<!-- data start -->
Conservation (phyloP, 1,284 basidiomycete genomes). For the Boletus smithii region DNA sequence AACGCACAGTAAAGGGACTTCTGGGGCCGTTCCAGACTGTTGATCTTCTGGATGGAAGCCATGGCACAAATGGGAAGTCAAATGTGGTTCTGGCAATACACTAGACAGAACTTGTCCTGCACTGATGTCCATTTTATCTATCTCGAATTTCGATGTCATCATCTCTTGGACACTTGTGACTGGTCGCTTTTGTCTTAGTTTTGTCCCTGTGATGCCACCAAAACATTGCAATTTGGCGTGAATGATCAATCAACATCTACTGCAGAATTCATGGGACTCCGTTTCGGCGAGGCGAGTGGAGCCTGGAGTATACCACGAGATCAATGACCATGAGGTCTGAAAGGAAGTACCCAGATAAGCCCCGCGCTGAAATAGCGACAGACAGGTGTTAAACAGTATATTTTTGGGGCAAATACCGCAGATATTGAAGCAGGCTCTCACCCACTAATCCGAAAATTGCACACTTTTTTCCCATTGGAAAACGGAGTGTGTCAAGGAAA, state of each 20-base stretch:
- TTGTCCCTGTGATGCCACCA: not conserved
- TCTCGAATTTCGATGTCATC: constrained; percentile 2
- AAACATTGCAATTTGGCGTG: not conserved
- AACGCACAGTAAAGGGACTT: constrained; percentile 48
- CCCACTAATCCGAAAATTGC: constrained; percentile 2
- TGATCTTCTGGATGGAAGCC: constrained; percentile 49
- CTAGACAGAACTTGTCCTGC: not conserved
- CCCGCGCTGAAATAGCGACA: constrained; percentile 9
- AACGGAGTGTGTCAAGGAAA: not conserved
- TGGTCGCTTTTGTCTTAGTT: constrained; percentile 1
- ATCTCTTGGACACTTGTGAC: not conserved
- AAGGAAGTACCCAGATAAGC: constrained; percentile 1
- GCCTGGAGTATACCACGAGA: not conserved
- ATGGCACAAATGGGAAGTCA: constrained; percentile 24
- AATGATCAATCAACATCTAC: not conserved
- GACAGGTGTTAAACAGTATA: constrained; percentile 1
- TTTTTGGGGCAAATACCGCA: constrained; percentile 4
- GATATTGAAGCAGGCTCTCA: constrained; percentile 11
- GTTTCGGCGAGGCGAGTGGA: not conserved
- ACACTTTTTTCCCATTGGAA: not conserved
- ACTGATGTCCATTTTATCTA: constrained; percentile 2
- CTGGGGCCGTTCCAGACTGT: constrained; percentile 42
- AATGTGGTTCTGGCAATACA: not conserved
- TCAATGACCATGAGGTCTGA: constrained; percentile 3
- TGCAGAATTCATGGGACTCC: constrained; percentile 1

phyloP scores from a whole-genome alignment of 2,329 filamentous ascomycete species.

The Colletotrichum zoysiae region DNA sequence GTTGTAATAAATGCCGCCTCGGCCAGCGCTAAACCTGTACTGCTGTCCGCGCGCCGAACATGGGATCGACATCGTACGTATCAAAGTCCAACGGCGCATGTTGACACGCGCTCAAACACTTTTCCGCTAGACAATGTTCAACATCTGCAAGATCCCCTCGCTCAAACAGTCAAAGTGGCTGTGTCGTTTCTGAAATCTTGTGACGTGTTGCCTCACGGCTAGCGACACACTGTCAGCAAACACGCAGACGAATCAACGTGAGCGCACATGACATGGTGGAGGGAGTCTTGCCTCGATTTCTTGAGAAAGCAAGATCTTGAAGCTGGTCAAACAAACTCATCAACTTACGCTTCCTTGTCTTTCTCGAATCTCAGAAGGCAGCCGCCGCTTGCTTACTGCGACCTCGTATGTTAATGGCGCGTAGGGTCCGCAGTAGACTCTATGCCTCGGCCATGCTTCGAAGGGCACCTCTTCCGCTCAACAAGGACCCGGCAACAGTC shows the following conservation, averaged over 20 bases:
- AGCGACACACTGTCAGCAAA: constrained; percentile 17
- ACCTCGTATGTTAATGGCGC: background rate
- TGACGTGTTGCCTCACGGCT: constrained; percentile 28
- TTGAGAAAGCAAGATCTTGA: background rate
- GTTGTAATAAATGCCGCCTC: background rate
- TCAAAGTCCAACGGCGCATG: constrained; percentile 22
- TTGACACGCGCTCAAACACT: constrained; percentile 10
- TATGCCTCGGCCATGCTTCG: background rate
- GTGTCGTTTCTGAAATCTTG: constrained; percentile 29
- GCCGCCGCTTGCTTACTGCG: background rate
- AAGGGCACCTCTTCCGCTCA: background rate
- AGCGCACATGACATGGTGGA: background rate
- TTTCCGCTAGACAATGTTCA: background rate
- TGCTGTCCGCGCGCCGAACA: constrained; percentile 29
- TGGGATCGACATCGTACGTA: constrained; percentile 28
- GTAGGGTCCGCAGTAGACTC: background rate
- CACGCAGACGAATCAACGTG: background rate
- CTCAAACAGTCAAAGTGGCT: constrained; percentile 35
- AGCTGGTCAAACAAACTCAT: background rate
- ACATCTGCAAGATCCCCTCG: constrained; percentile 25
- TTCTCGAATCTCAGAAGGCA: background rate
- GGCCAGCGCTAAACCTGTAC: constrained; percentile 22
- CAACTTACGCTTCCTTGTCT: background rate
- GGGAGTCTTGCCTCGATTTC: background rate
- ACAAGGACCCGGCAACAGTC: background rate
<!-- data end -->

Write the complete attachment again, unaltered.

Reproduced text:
Conservation (phyloP, 1,284 basidiomycete genomes). For the Boletus smithii region DNA sequence AACGCACAGTAAAGGGACTTCTGGGGCCGTTCCAGACTGTTGATCTTCTGGATGGAAGCCATGGCACAAATGGGAAGTCAAATGTGGTTCTGGCAATACACTAGACAGAACTTGTCCTGCACTGATGTCCATTTTATCTATCTCGAATTTCGATGTCATCATCTCTTGGACACTTGTGACTGGTCGCTTTTGTCTTAGTTTTGTCCCTGTGATGCCACCAAAACATTGCAATTTGGCGTGAATGATCAATCAACATCTACTGCAGAATTCATGGGACTCCGTTTCGGCGAGGCGAGTGGAGCCTGGAGTATACCACGAGATCAATGACCATGAGGTCTGAAAGGAAGTACCCAGATAAGCCCCGCGCTGAAATAGCGACAGACAGGTGTTAAACAGTATATTTTTGGGGCAAATACCGCAGATATTGAAGCAGGCTCTCACCCACTAATCCGAAAATTGCACACTTTTTTCCCATTGGAAAACGGAGTGTGTCAAGGAAA, state of each 20-base stretch:
- TTGTCCCTGTGATGCCACCA: not conserved
- TCTCGAATTTCGATGTCATC: constrained; percentile 2
- AAACATTGCAATTTGGCGTG: not conserved
- AACGCACAGTAAAGGGACTT: constrained; percentile 48
- CCCACTAATCCGAAAATTGC: constrained; percentile 2
- TGATCTTCTGGATGGAAGCC: constrained; percentile 49
- CTAGACAGAACTTGTCCTGC: not conserved
- CCCGCGCTGAAATAGCGACA: constrained; percentile 9
- AACGGAGTGTGTCAAGGAAA: not conserved
- TGGTCGCTTTTGTCTTAGTT: constrained; percentile 1
- ATCTCTTGGACACTTGTGAC: not conserved
- AAGGAAGTACCCAGATAAGC: constrained; percentile 1
- GCCTGGAGTATACCACGAGA: not conserved
- ATGGCACAAATGGGAAGTCA: constrained; percentile 24
- AATGATCAATCAACATCTAC: not conserved
- GACAGGTGTTAAACAGTATA: constrained; percentile 1
- TTTTTGGGGCAAATACCGCA: constrained; percentile 4
- GATATTGAAGCAGGCTCTCA: constrained; percentile 11
- GTTTCGGCGAGGCGAGTGGA: not conserved
- ACACTTTTTTCCCATTGGAA: not conserved
- ACTGATGTCCATTTTATCTA: constrained; percentile 2
- CTGGGGCCGTTCCAGACTGT: constrained; percentile 42
- AATGTGGTTCTGGCAATACA: not conserved
- TCAATGACCATGAGGTCTGA: constrained; percentile 3
- TGCAGAATTCATGGGACTCC: constrained; percentile 1

phyloP scores from a whole-genome alignment of 2,329 filamentous ascomycete species.

The Colletotrichum zoysiae region DNA sequence GTTGTAATAAATGCCGCCTCGGCCAGCGCTAAACCTGTACTGCTGTCCGCGCGCCGAACATGGGATCGACATCGTACGTATCAAAGTCCAACGGCGCATGTTGACACGCGCTCAAACACTTTTCCGCTAGACAATGTTCAACATCTGCAAGATCCCCTCGCTCAAACAGTCAAAGTGGCTGTGTCGTTTCTGAAATCTTGTGACGTGTTGCCTCACGGCTAGCGACACACTGTCAGCAAACACGCAGACGAATCAACGTGAGCGCACATGACATGGTGGAGGGAGTCTTGCCTCGATTTCTTGAGAAAGCAAGATCTTGAAGCTGGTCAAACAAACTCATCAACTTACGCTTCCTTGTCTTTCTCGAATCTCAGAAGGCAGCCGCCGCTTGCTTACTGCGACCTCGTATGTTAATGGCGCGTAGGGTCCGCAGTAGACTCTATGCCTCGGCCATGCTTCGAAGGGCACCTCTTCCGCTCAACAAGGACCCGGCAACAGTC shows the following conservation, averaged over 20 bases:
- AGCGACACACTGTCAGCAAA: constrained; percentile 17
- ACCTCGTATGTTAATGGCGC: background rate
- TGACGTGTTGCCTCACGGCT: constrained; percentile 28
- TTGAGAAAGCAAGATCTTGA: background rate
- GTTGTAATAAATGCCGCCTC: background rate
- TCAAAGTCCAACGGCGCATG: constrained; percentile 22
- TTGACACGCGCTCAAACACT: constrained; percentile 10
- TATGCCTCGGCCATGCTTCG: background rate
- GTGTCGTTTCTGAAATCTTG: constrained; percentile 29
- GCCGCCGCTTGCTTACTGCG: background rate
- AAGGGCACCTCTTCCGCTCA: background rate
- AGCGCACATGACATGGTGGA: background rate
- TTTCCGCTAGACAATGTTCA: background rate
- TGCTGTCCGCGCGCCGAACA: constrained; percentile 29
- TGGGATCGACATCGTACGTA: constrained; percentile 28
- GTAGGGTCCGCAGTAGACTC: background rate
- CACGCAGACGAATCAACGTG: background rate
- CTCAAACAGTCAAAGTGGCT: constrained; percentile 35
- AGCTGGTCAAACAAACTCAT: background rate
- ACATCTGCAAGATCCCCTCG: constrained; percentile 25
- TTCTCGAATCTCAGAAGGCA: background rate
- GGCCAGCGCTAAACCTGTAC: constrained; percentile 22
- CAACTTACGCTTCCTTGTCT: background rate
- GGGAGTCTTGCCTCGATTTC: background rate
- ACAAGGACCCGGCAACAGTC: background rate